Clearly therefore the collection of money by legislators for the execution of projects in their constituencies is a flagrant usurpation of the functions of the executive arm of government. I stand to be corrected. Indeed the fact that senators are now seeking to enact a law (The Constituency Development Fund Bill) to give legal backing to constituency projects is a tacit admission that whatever they collected in the past for this purpose was illegally collected. This is notwithstanding the fact that such moneys may have been captured in the various appropriation Acts for the relevant years. There has to be an enabling legislation which specifically authorizes money to be appropriated for constituency projects.

It is then and only then that specific amounts or sums of money can be captured in an appropriation Act. As long as no such legislation is in existence, whatever was collected in the past in the name of constituency projects was illegally collected. I need not emphasize that it is very disheartening to note that people who address themselves as distinguished and honourable members would collect and spend public funds without an enabling legislation (illegally). There is nothing basically wrong with the idea of constituency projects as it is capable of ensuring accelerated rural development if discreetly implemented. What I find very objectionable is the collection of cash by people whose primary duty is law making for the purpose of executing projects.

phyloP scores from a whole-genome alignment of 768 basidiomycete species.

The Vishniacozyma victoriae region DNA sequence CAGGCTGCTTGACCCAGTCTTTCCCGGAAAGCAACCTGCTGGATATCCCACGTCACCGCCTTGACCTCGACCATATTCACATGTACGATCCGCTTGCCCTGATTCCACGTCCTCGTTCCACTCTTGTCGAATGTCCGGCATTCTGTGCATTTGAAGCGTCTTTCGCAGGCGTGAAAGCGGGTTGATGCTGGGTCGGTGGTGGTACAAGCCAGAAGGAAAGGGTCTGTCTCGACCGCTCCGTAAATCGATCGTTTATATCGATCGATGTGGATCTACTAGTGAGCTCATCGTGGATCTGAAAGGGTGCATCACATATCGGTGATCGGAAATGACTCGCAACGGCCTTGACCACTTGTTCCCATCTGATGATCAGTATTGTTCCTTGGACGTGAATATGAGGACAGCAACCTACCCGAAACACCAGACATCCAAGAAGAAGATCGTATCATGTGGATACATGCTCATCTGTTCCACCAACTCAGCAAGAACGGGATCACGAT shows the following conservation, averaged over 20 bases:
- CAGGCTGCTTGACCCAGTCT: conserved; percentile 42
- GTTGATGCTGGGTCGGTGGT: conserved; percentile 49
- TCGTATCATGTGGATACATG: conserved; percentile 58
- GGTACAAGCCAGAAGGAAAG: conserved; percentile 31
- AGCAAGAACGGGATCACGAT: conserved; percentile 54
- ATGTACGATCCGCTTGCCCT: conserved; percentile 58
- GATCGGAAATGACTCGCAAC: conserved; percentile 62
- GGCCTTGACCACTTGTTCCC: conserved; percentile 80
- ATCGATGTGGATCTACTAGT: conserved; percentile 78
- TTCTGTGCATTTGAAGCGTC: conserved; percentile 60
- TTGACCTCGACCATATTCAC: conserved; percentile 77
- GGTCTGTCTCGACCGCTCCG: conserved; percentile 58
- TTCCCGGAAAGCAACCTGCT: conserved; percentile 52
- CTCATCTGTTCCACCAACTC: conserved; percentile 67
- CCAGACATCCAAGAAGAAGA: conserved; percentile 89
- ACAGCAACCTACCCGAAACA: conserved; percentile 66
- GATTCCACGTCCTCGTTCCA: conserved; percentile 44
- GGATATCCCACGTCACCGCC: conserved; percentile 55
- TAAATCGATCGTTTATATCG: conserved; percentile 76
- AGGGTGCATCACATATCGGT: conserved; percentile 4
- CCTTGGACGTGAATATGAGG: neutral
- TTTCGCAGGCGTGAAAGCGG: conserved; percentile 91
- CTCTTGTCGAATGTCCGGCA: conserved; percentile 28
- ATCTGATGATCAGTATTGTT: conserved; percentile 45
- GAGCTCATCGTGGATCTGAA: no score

To start with, it is capable of making the legislators to neglect or even abdicate their primary responsibility of law making. The business of law making is a very serious one requiring the fullest attention and utmost diligence by the law makers. Today so many Bills that would have helped in improving the lives of Nigerians are pending before the National Assembly. Some of them have been there for many years without any serious work being done on them. The Petroeum Industry Bill is a case in point. Why then should the law makers make constituency projects their priority while their primary responsibility suffers.

Moreover the execution of constituency projects by law makers is capable of worsening official corruption in the country. According to the Guardian report under reference, if the proposed legislation sails through each senator will pocket a whopping sum of N1.7b (one billion seven hundred million Naira). Who will monitor how this money is spent? Assuming a senator simply pockets the money and refuses to do anything, who will question or query him? The National Assembly is not accountable or responsible to the executive arm of government. The latter does not therefore have the power to look into the finances of the National Assembly in the circumstance, it is very doubtful that the money will be used for the purpose for which it is meant.

Therefore, releasing cash to senators for constituency projects could be counterproductive as it portends grave danger for probity, accountability, transparency and due process.

A better alternative would be for the law makers to discuss with the executive arm of government on the issue of constituency projects.

Maraizu, a lawyer, writes from Abuja